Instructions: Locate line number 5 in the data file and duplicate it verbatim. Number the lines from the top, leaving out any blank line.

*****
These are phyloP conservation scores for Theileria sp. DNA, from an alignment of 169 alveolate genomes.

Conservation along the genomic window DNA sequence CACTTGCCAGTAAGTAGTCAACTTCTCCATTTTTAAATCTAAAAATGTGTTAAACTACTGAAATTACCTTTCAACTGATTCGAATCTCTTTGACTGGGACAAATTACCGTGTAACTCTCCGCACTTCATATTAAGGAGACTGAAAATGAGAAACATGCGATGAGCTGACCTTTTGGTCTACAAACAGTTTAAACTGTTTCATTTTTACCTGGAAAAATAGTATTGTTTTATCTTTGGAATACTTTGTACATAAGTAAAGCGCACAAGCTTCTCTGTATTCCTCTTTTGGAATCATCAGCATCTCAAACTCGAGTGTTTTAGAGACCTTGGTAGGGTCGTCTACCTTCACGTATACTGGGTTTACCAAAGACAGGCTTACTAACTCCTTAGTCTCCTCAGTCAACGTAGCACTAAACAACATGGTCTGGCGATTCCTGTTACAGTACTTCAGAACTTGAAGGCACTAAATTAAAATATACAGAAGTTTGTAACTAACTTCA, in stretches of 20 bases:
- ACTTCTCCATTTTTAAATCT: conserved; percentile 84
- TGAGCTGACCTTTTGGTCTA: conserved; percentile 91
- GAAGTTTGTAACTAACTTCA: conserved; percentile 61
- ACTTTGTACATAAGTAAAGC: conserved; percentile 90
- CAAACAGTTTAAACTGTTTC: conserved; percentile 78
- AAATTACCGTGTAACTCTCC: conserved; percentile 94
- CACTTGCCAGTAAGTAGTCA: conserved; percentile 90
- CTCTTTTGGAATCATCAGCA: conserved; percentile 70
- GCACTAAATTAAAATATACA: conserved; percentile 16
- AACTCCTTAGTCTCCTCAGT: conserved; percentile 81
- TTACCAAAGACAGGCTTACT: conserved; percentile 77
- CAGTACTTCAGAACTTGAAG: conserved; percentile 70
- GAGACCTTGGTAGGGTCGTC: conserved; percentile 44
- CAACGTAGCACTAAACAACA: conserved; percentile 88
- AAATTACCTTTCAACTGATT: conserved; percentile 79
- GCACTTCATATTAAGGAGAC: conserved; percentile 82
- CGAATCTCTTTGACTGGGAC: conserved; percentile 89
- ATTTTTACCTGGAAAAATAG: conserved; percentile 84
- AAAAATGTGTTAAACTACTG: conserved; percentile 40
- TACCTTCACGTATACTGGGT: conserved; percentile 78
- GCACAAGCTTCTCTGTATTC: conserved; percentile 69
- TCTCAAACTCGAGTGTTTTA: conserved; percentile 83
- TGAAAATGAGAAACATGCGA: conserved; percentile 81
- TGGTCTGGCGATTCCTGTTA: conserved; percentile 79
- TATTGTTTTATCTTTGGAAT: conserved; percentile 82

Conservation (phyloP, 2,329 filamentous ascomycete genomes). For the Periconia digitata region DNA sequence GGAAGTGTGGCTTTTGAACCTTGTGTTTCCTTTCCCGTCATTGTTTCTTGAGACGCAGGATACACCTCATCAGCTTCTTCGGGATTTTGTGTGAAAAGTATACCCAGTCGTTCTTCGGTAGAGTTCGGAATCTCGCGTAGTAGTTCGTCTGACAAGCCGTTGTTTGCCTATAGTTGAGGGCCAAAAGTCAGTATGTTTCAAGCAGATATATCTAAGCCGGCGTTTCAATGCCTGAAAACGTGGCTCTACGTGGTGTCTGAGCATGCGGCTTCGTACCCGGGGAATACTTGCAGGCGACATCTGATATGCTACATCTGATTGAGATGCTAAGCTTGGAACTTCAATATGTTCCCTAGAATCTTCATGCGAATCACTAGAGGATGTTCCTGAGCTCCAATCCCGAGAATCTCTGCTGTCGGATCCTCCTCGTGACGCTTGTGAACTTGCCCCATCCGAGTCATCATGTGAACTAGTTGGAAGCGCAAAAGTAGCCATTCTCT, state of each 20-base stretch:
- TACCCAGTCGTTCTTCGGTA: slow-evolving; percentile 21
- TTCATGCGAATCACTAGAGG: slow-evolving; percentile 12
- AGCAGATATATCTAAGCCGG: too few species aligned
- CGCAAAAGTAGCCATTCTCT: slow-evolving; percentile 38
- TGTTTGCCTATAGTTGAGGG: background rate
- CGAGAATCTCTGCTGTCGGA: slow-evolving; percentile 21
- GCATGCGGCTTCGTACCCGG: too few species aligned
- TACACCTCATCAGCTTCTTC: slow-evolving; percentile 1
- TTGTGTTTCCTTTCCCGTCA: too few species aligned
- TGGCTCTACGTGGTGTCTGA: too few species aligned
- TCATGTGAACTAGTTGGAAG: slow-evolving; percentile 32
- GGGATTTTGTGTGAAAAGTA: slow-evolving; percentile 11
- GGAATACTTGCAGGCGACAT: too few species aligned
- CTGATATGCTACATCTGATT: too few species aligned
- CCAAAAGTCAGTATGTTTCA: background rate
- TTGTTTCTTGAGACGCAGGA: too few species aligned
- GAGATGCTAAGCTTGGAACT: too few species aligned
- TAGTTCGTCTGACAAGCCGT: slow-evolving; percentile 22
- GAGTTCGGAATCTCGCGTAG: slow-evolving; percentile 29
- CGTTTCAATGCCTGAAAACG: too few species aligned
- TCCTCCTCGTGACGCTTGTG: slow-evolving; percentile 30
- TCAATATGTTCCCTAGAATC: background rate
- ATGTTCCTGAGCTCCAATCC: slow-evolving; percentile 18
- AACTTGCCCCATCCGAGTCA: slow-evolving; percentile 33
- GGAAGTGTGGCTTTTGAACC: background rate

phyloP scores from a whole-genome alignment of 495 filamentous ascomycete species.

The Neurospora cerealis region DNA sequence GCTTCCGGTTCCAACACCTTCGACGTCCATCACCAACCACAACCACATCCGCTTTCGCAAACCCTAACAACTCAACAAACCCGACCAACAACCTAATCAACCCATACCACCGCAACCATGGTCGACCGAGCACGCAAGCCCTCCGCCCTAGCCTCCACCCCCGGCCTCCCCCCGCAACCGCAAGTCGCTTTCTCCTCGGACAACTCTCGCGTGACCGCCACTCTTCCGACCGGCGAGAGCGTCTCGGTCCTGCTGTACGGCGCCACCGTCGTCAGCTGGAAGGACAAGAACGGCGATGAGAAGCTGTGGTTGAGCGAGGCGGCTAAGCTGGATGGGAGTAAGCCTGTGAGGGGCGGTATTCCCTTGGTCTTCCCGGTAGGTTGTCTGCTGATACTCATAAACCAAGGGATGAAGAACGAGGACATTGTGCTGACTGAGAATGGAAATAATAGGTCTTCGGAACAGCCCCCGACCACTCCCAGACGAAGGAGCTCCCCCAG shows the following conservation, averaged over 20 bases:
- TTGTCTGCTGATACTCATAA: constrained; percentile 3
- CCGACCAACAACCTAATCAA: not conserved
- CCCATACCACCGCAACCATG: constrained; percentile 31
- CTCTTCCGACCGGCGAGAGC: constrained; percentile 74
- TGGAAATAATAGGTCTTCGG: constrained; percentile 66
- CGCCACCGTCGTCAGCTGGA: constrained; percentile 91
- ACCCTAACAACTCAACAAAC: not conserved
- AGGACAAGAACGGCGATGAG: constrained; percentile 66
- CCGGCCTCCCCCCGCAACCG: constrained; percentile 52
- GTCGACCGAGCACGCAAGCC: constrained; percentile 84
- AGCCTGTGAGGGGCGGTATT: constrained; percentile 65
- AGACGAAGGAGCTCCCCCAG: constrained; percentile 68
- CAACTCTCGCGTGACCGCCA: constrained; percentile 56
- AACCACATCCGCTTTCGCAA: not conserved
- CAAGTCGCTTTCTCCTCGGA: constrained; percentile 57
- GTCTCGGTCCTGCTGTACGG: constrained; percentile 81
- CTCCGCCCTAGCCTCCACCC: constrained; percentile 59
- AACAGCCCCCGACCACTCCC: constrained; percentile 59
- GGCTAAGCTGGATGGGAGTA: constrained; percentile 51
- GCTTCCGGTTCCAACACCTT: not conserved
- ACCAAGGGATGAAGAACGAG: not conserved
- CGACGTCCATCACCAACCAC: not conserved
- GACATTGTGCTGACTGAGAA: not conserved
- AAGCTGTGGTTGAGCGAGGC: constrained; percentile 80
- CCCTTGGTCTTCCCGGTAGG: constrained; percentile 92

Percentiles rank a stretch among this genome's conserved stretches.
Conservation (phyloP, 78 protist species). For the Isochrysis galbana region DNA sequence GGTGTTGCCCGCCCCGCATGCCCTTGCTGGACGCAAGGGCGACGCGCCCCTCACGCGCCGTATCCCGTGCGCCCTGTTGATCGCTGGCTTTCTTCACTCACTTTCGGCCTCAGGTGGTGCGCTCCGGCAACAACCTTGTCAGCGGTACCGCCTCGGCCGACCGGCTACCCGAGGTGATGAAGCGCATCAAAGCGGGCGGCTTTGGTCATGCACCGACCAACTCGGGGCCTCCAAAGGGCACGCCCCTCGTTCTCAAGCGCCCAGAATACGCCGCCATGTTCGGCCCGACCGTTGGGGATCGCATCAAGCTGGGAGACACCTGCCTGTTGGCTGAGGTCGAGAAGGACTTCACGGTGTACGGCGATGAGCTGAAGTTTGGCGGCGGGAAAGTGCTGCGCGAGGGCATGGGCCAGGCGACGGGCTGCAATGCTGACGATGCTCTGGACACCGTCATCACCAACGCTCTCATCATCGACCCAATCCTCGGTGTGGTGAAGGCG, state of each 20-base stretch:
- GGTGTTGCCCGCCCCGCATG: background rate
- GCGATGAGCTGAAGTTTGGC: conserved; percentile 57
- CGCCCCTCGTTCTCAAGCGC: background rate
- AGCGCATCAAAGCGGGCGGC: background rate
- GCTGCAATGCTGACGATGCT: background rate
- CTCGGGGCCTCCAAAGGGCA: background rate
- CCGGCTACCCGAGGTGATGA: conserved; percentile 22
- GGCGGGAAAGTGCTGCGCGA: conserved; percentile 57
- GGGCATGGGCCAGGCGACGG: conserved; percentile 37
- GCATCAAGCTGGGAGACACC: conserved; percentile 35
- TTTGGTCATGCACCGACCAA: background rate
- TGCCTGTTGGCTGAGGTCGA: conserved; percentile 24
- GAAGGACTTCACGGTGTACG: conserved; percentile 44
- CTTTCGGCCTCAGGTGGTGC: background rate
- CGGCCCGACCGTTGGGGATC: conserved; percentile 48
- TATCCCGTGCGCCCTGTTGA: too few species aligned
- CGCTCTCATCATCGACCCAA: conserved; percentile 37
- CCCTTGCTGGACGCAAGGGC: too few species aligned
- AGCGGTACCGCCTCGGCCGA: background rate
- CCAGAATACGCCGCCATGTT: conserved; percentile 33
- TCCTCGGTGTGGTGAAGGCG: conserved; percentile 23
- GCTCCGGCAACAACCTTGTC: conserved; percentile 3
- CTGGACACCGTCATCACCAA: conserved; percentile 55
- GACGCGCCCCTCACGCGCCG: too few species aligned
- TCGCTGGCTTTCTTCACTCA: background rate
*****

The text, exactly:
- GAAGTTTGTAACTAACTTCA: conserved; percentile 61